The Gulf state was amongst the countries that called on dictator Bashar Al-Assad to step down at the beginning of the Syrian revolution.
Qatar’s Foreign Minister, Sheikh Mohammed bin Abdulrahman Al-Thani, reiterated his country’s staunch refusal to normalise with the Syrian regime on Monday, amidst reports over re-welcoming Syria to the Arab League.
The senior Qatari official’s remarks were made in an interview with Al Jazeera in Washington on Monday, in response to a question over reinstating Syria’s membership in the Arab League during the bloc’s upcoming summit in Algeria.
Sheikh Mohammed said that returning Syria to the Arab League “goes back to the host country” and that there have been no decisions on whether Damascus has been invited to attend the senior level meeting in March.
The Arab League suspended Syria’s membership at the height of the Arab Spring in 2011, after the Assad regime failed to meet the deadline given by members of the bloc to halt crackdowns on peaceful protesters.
“We, as Qatar, see that there were reasons when the Arab League suspended Syria’s membership and those reasons remain until now,” explained Sheikh Mohammed, noting that normalising with Assad would be “unfair to the Syrian nation”.
Reports over Syria’s return to the Arab League came as several countries in the region appeared to shift their position with regards to Assad over the past year. Such countries include the UAE and Jordan, whose officials held direct talks with the Syrian president.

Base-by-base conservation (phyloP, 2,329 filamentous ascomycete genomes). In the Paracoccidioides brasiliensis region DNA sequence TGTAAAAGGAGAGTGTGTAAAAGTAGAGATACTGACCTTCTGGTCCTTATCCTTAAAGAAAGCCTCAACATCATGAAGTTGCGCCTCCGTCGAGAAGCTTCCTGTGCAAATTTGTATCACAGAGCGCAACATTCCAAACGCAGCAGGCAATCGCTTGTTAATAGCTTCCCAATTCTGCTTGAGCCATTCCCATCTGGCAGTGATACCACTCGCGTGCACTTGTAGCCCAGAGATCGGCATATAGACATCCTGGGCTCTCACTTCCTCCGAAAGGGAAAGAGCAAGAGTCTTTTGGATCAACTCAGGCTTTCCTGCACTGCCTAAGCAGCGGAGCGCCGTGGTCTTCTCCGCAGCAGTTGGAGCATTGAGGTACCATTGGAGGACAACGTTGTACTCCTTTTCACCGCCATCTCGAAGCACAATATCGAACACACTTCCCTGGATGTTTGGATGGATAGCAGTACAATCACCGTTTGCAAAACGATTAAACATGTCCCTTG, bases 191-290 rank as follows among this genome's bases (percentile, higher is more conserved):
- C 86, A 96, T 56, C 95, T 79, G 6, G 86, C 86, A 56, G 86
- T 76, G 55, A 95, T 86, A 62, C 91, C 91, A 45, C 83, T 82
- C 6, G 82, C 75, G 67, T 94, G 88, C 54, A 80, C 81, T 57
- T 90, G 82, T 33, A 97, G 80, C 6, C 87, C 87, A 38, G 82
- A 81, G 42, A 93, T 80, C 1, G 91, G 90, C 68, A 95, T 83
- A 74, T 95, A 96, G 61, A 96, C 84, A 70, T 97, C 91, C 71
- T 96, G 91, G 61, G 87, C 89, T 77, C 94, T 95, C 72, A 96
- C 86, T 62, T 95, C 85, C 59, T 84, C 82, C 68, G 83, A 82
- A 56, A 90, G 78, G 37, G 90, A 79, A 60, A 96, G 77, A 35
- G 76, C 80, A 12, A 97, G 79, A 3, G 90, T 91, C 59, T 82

Qatar was amongst the countries that openly called on Assad to step down since the very beginning of the uprising in Syria and was the first Arab country to close its embassy in Damascus.
“We have not seen any seriousness or political steps from the Syrian regime until now that proves its capability to return to the Arab League,” added the Qatari diplomat.
Qatar has long called for a political resolution to end the war in Syria.
In March 2021, Qatar, Turkey and Russia announced the launch of a “trilateral consultation process” to end Syria’s decade-old conflict amidst an apparent deadlock in the Syrian file.
According to the United Nations, the war in Syria has killed at least 350,000 civilians over the past decade.